I have before me a book called The World in 1967, by the writers, photographers and editors of the Associated Press. The Foreward to the book states, "Certainly 1967 ... made more news than any other year since World War II."
Here's a sample:
January. Jack Ruby, assassin of Lee Harvey Oswald, dies in prison. Three American astronauts (Gus Grissom, Roger Chaffee, Edward White) die trapped in a spacecraft fire, just before launch.
Timothy Leary tells 15,000 "youngsters," "Turn on to the scene; tune into what's happening; and drop out -- of high school, college, grad school ... and follow me." Albert DeSalvo, the Boston Strangler, is convicted of 13 acts of homicide over an 18 month period.
February. Newspapers report evidence of CIA infiltration and subversion of various student organizations over the past 15 years, which "used students to spy."
March. Jimmy Hoffa goes to prison, convicted of accepting a $1 million payoff from a trucking firm to assure labor peace. In prison, he gets a job in the laundry for $5.60 an hour -- the average minimum of his union (the International Brotherhood of Teamsters) is then $3.50 per hour.
The supertanker Torrey Canyon rams into the Seven Stones, a reef near the southwest tip of England: the first big oil spill.
April. The daughter of Stalin, Svetlana, defects to the West. Cosmonaut Vladimir Komarov dies in space.
Richard Speck is found guilty of the murder of eight women in a Chicago student nursing dormitory.
May. Elvis Presley (32) weds Priscilla Beaulieu (21). Justice Thurgood Marshall is appointed to the Supreme Court.
July. The beginning of "the longest summer." Racial violence occurs in 114 communities in 32 states. At least 88 people die, 4,000 are injured, and more than 12,000 arrested. Damage is estimated well into the hundreds of millions of dollars.
A report by the U.S. Public Health Service states that cigarette smoking has a significant relationship to the incidence of various types of cancer, lung ailments and heart disease. The findings are hotly contested by the tobacco industry.
The "Red Guard" in China continues its reign of terror, part of the so-called "Cultural Revolution."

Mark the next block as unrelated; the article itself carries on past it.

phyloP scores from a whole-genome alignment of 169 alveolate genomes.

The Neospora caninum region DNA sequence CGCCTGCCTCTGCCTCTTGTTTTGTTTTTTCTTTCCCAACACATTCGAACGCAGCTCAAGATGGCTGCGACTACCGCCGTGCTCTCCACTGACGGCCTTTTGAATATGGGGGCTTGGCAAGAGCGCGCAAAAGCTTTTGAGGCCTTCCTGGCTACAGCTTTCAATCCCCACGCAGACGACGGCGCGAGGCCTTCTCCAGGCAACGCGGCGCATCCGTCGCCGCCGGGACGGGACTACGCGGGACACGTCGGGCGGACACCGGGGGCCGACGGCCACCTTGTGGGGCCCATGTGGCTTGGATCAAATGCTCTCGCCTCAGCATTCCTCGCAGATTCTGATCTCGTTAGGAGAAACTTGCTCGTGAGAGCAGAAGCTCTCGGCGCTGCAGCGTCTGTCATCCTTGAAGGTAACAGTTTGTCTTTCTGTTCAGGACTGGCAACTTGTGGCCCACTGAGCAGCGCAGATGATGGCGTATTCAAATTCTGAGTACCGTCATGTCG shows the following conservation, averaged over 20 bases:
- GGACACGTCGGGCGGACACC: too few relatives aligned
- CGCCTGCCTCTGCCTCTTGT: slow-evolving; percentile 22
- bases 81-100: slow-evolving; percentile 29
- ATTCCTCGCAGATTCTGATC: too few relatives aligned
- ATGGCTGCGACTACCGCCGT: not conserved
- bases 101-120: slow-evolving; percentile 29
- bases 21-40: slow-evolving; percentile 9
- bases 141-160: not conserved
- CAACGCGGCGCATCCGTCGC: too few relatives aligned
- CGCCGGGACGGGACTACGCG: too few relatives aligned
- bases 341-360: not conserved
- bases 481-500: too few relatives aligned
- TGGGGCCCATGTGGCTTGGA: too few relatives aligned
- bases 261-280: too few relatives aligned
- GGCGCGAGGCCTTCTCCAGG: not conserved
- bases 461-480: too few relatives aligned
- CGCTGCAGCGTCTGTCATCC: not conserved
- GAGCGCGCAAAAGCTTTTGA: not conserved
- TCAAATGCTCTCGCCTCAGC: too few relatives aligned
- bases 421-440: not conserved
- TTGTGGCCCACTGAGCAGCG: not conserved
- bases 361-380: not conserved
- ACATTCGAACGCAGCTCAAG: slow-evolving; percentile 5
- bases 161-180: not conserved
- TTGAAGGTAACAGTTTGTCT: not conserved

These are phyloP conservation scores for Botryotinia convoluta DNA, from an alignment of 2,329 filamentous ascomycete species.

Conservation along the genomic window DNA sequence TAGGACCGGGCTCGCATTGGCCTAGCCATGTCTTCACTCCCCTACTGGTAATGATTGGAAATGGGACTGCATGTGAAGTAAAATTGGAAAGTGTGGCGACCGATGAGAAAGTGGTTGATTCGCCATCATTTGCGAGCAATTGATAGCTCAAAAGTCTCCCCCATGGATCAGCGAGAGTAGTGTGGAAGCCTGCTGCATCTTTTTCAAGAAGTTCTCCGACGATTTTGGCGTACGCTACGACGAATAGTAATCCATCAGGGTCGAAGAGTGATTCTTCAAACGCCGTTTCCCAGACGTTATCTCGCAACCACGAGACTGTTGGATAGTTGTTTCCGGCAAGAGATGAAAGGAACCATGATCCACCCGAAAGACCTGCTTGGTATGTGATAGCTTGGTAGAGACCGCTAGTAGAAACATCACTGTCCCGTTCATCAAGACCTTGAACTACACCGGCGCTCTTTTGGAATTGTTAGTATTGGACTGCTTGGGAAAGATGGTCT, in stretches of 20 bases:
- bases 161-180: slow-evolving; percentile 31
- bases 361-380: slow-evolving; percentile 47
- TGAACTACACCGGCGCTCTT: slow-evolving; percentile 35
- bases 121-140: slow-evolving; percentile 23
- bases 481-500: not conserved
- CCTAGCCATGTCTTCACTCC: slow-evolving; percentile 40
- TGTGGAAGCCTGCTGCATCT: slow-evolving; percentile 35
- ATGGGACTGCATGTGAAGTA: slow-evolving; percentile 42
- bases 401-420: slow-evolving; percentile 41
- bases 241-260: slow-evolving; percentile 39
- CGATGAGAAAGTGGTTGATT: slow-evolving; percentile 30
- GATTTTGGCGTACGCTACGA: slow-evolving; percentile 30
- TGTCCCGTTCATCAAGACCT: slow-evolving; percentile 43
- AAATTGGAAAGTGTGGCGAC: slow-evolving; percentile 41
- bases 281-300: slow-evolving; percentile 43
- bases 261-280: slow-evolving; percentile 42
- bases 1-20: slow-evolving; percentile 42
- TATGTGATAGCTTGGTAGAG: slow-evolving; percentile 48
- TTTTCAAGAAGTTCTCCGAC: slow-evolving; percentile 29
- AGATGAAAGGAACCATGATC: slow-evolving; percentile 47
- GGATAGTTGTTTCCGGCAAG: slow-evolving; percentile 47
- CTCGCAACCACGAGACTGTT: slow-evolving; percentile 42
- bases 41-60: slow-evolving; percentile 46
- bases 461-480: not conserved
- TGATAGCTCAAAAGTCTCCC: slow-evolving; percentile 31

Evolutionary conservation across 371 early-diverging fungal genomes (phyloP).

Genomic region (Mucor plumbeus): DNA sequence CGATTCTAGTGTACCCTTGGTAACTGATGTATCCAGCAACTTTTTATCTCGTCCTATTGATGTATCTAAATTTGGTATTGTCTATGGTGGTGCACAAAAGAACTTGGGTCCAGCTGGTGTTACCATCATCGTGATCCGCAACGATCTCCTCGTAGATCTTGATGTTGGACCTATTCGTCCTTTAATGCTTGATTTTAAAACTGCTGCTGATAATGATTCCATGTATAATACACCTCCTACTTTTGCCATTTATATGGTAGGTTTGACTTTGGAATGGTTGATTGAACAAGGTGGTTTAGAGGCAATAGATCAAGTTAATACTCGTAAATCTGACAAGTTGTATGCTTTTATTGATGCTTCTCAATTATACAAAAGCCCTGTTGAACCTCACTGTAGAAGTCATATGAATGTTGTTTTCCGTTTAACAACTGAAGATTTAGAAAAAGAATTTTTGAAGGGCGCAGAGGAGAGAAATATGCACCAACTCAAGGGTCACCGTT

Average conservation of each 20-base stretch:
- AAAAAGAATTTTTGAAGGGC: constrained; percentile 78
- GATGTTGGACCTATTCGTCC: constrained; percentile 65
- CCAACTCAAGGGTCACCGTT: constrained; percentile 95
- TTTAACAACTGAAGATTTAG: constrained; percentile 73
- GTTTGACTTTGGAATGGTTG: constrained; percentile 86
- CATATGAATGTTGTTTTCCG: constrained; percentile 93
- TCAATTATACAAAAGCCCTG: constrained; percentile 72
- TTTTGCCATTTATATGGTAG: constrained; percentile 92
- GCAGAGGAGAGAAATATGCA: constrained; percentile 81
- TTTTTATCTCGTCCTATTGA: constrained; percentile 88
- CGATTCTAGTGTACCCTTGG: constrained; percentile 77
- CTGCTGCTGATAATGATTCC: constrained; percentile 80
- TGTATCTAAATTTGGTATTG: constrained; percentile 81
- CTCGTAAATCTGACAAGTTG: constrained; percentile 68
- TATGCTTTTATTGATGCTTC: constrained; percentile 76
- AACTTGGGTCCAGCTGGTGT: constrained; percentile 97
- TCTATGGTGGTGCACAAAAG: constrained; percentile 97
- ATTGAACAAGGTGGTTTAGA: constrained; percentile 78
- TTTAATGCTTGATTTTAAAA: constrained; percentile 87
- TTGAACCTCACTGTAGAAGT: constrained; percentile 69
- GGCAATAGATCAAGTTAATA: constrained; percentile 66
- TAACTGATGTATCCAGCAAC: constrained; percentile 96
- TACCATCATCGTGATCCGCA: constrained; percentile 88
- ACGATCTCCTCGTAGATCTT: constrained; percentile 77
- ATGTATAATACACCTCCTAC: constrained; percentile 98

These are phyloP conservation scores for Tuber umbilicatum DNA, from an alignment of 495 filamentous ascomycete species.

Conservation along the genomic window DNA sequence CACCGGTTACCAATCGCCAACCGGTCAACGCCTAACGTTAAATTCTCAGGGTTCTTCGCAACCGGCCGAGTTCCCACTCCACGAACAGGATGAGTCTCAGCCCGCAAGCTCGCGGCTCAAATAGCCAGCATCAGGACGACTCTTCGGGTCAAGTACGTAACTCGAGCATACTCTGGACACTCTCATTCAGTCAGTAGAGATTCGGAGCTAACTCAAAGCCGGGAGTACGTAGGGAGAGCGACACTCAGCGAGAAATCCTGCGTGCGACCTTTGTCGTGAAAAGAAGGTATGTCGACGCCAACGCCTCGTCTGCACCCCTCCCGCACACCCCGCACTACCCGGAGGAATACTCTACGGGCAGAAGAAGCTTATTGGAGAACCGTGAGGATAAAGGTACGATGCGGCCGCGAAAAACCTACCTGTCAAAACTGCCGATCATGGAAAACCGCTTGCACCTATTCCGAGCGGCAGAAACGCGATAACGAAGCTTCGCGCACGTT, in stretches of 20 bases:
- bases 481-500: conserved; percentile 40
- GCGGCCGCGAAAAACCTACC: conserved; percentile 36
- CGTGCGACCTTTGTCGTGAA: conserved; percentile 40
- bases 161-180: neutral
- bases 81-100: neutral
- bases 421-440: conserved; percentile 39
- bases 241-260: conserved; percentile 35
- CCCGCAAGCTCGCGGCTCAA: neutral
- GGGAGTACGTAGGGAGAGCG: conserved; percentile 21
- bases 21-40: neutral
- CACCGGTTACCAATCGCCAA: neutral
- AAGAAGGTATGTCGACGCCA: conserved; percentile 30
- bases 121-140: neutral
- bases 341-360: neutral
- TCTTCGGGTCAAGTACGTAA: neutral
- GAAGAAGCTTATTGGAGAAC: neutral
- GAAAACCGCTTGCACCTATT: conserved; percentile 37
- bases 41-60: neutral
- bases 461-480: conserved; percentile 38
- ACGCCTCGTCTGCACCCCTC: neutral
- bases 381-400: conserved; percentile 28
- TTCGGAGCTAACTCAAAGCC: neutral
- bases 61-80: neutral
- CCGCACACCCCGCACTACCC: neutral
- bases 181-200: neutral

It's the "summer of love" in San Francisco. The amphetamine "methedrine" is introduced. The rumor that "smoking bananas can get you high" is exposed as a hoax: an attempt to get the Federal Food and Drug Administration to outlaw a fruit.
September. Two million children do not start school due to widespread teacher strikes. Hurricane Beulah hits Corpus Christi.
November. United Auto Workers win a Ford contract that sets precedents in labor negotiations: a dollar an hour increase in wages and fringe benefits (to $5.70 an hour), a significant increase in unemployment benefits, and an increase in pensions.
December. The first heart transplant.
Throughout the year, there were many stories connected to Viet Nam: a march on Washington here, and in Viet Nam, 24,000 civilian deaths, versus 19,000 deaths of American and South Vietnamese soldiers. Mohammed Ali is convicted of draft evasion (he sought conscientious objector status as a Muslim priest).
And in less serious news, Twiggy (5 foot 6 inches, 91 pounds) is hailed as the new fashion ideal. Five hundred people hold a "Fat-In" protest at New York's Central Park. Their motto: "Help cure emaciation: take a fat girl to dinner."
Some motion pictures of the year: A Man for all Seasons, Who's Afraid of Virginia Woolf, and Bonnie and Clyde.
Some Grammy Award winning songs: "Strangers in the Night," by Frank Sinatra; "Winchester Cathedral" by the New Vaudeville Band; "Eleanor Rigby," by the Beatles; "Monday, Monday," by the Mamas and the Papas. Best female vocal performance: Eydie Gorme's "If He Walked into My Life."
Against this backdrop: the Douglas County Public Library begins its first year of operations.
And that's the news from 30 years ago.